International Partnership for Nuclear Disarmament Verification Roundtable
Assistant Secretary, Bureau of Arms Control, Verification and Compliance
Thank you all for joining us today to discuss the International Partnership for Nuclear Disarmament Verification (IPNDV).
I want to start by giving you some brief background on the Partnership, and some thoughts on where the Partnership goes from here.
Just over a year ago, Under Secretary Rose Gottemoeller announced the establishment of the IPNDV, to be implemented in collaboration with the non-governmental organization Nuclear Threat Initiative (NTI).
The Partnership’s purpose is to bring together expertise from states that possess nuclear weapons, and states that do not, to work together to better understand and overcome the technical challenges of verifying nuclear disarmament.
U.S. support for the Partnership builds on the U.K.-Norway Initiative, which began in 2007 seeking practical solutions to future arms control and disarmament technical challenges.
The Partnership is focused on three broad objectives.
First, we want to work together to build capacity among states with nuclear weapons and states without nuclear weapons in the field of nuclear disarmament verification.
Second, the Partnership aims to improve and broaden understanding of the challenges inherent in nuclear disarmament verification and monitoring. Under New START, the United States and Russia monitor delivery vehicles. In a future agreement, though, we are likely to be monitoring nuclear warheads, which is a new and difficult challenge.
Finally, the Partnership will provide international leadership by facilitating technical progress to address the challenges of nuclear disarmament verification.
In its first year, the Partnership has made significant progress.
Twenty-nine countries plus the European Union have participated so far, bringing to bear a wide range of expertise working to create an effective foundation for nuclear disarmament verification.
At the first IPNDV plenary in March 2015, Partners agreed to establish three working groups: one on monitoring and verification objectives; one on on-site inspections; and one examining technical challenges and solutions associated with verification.
To build on this work, the Partners met in Oslo from November 16-18 for our second Plenary. We heard from leading experts from all over the world on different arms control inspection regimes, the latest research on monitoring and verification, and the technical challenges associated with the verification of nuclear disarmament.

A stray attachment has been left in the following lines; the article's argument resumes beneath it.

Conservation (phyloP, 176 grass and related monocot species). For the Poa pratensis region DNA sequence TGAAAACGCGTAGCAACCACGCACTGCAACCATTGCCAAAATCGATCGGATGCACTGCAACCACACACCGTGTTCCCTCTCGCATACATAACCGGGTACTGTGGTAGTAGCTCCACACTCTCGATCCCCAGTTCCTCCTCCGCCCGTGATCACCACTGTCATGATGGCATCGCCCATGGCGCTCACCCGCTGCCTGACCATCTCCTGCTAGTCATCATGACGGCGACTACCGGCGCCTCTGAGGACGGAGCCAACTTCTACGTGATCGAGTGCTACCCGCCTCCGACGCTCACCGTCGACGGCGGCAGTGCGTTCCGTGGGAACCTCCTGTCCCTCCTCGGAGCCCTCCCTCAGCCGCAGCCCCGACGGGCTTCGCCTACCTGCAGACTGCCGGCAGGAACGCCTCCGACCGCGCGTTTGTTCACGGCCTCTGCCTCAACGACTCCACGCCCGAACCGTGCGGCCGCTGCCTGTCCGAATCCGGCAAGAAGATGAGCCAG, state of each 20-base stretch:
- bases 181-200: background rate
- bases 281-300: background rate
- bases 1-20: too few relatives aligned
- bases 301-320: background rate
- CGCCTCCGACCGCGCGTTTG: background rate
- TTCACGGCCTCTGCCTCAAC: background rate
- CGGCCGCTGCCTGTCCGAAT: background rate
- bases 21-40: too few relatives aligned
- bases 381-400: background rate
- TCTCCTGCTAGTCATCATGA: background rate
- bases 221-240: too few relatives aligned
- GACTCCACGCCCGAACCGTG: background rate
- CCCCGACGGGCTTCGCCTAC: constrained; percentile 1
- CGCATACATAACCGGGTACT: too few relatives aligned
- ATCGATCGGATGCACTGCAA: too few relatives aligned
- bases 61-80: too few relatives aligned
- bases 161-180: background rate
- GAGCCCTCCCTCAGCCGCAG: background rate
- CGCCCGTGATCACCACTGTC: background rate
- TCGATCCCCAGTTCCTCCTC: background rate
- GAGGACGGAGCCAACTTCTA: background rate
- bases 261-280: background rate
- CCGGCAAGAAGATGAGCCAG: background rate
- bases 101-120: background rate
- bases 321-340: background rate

The key results from the Oslo plenary were threefold:
First, we agreed on the near-term scope of work for IPNDV. While there was discussion about the entire lifecycle of nuclear weapons, the Partnership will focus in the near term on monitoring and verification issues associated with warhead dismantlement.
Second, we reached agreement on the Terms of Reference for the three Working Groups.
Third, Partners agreed to hold the third IPNDV Plenary in Japan in June 2016.
The Partnership is not fundamentally about policy; it is about finding technical solutions to the practical challenges associated with monitoring and verifying nuclear disarmament. The agreed Terms of Reference, which are posted in their entirety on the State Department’s and NTI’s websites, provide the framework for these groups to begin their technical discussions and work.
The three working groups met last month in Geneva, and further refined the scope and process of their work.
I will let Andrew and Kurt brief you in more detail on the Working Groups’ Terms of Reference and their work so far, but we look forward to having the Working Groups provide Partners with an update on their work at the June plenary in Tokyo. I am very pleased that Japan has graciously volunteered to host this event.
I’d like to close by reiterating that, despite today’s difficult security environment, there is still important, practical work to be done to lay the foundation and create the conditions for further progress on practical issues like verification.
By focusing on the technical challenges, we can make real and important progress toward our shared disarmament goals, independent of the ebbs and flows of the political environment, and open new lanes of multilateral cooperation to achieve those goals.
Thank you again for coming today, and I look forward to your questions and thoughts.